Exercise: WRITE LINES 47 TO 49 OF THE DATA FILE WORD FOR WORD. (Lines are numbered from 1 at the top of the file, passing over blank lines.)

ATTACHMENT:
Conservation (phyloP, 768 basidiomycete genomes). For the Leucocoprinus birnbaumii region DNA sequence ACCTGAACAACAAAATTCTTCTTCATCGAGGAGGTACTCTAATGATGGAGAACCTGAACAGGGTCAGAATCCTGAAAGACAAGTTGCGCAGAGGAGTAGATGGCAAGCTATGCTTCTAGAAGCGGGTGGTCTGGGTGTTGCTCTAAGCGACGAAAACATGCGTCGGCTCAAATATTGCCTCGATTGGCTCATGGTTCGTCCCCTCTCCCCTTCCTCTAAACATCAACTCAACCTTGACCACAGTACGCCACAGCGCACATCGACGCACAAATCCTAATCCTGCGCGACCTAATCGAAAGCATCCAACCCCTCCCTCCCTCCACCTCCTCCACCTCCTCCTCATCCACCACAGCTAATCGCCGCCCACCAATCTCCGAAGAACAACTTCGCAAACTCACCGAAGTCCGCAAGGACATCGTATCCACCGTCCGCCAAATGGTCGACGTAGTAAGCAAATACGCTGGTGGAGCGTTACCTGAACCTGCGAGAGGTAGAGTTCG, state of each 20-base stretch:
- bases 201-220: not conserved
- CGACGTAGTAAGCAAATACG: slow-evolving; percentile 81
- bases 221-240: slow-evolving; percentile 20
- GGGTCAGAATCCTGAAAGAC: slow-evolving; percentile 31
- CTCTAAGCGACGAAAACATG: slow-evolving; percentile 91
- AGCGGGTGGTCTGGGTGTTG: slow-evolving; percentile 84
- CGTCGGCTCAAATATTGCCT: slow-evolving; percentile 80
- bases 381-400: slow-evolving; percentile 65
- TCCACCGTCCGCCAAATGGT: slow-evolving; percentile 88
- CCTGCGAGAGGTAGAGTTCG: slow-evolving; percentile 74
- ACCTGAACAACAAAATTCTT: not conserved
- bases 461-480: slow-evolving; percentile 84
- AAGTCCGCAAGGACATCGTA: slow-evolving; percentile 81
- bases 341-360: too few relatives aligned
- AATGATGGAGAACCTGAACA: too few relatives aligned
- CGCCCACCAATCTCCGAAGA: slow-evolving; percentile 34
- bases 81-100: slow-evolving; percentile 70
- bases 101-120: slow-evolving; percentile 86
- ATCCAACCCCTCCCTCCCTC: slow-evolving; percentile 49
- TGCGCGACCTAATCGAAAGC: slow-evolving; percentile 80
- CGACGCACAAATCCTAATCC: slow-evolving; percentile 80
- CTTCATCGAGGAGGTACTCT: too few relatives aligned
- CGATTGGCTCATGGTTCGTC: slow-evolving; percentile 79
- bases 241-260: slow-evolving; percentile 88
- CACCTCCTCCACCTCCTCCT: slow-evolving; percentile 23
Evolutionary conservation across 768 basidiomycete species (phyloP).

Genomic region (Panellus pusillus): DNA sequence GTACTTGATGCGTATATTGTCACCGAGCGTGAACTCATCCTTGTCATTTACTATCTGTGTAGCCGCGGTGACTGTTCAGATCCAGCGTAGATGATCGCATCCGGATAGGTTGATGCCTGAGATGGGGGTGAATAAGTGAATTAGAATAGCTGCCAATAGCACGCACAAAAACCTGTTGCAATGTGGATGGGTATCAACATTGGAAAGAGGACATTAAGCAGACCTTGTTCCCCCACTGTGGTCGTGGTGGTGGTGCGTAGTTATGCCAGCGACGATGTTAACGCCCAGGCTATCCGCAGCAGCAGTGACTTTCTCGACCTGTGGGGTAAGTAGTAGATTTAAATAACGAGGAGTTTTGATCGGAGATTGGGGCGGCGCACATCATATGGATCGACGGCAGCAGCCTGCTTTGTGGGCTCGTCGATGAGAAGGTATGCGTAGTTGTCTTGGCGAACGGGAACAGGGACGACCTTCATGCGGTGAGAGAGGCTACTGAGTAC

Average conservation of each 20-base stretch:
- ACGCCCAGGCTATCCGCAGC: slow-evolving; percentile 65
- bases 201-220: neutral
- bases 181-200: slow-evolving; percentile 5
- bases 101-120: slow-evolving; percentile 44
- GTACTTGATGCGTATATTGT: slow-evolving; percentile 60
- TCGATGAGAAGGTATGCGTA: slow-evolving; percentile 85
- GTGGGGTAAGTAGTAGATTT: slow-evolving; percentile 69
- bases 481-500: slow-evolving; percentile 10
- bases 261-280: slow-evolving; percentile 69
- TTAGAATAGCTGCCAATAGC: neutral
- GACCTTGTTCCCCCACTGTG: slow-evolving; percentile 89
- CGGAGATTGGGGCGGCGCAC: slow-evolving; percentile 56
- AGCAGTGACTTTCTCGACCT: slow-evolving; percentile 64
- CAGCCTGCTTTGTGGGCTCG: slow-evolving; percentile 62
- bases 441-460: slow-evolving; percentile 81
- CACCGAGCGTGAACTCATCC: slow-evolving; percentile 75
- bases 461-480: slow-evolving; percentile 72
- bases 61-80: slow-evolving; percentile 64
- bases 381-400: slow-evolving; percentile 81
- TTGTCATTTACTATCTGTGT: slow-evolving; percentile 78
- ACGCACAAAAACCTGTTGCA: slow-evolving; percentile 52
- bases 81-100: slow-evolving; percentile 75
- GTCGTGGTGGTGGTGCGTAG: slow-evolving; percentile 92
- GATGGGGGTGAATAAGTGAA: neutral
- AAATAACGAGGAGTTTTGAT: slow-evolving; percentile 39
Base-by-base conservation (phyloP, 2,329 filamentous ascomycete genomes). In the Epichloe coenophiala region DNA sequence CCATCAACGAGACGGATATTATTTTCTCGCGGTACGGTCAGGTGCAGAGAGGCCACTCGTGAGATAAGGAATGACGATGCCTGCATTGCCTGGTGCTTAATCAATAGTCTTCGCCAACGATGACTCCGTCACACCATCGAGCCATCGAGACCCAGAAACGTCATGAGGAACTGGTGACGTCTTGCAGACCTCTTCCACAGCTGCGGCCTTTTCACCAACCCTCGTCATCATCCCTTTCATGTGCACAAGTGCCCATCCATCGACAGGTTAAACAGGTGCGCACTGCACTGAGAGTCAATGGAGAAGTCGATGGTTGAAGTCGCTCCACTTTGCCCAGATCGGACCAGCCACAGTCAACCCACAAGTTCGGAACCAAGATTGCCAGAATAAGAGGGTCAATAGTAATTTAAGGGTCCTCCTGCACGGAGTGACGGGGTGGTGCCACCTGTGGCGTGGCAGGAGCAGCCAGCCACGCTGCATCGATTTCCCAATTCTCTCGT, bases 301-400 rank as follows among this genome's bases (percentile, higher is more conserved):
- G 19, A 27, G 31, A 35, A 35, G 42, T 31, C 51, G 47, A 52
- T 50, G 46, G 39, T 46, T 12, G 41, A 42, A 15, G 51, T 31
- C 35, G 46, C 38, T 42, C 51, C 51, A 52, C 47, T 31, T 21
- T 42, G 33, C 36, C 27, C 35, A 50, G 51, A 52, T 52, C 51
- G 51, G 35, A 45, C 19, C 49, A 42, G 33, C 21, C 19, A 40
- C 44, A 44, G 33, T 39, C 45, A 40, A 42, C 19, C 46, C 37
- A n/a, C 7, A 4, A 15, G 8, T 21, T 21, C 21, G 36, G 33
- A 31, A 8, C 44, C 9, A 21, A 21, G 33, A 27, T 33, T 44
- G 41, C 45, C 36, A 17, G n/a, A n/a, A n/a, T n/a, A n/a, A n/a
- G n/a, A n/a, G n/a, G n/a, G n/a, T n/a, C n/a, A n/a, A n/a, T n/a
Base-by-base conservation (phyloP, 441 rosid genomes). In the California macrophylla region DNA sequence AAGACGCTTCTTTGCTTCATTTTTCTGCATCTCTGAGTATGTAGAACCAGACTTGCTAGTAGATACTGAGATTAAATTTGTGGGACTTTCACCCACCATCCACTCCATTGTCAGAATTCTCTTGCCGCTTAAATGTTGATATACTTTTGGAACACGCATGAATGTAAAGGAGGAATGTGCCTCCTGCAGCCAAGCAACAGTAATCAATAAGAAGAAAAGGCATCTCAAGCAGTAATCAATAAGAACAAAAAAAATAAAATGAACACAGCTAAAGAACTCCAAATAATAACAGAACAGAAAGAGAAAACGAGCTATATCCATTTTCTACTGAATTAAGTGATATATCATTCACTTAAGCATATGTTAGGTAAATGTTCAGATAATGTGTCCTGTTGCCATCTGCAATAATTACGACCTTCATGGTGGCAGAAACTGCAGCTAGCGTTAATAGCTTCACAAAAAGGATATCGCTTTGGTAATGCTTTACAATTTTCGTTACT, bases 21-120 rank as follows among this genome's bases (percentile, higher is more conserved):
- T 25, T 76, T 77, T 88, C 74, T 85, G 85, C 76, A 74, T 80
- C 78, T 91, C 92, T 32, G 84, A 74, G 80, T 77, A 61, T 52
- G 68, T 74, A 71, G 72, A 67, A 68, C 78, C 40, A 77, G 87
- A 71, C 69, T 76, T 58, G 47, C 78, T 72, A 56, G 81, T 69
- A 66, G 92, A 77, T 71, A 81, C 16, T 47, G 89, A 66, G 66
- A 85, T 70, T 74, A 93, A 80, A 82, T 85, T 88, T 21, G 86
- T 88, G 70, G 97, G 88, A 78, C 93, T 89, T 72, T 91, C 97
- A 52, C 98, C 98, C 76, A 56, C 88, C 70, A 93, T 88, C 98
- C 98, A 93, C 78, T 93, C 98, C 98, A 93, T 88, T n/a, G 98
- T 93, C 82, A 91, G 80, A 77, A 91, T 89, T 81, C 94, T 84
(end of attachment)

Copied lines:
- bases 61-80: slow-evolving; percentile 64
- bases 381-400: slow-evolving; percentile 81
- TTGTCATTTACTATCTGTGT: slow-evolving; percentile 78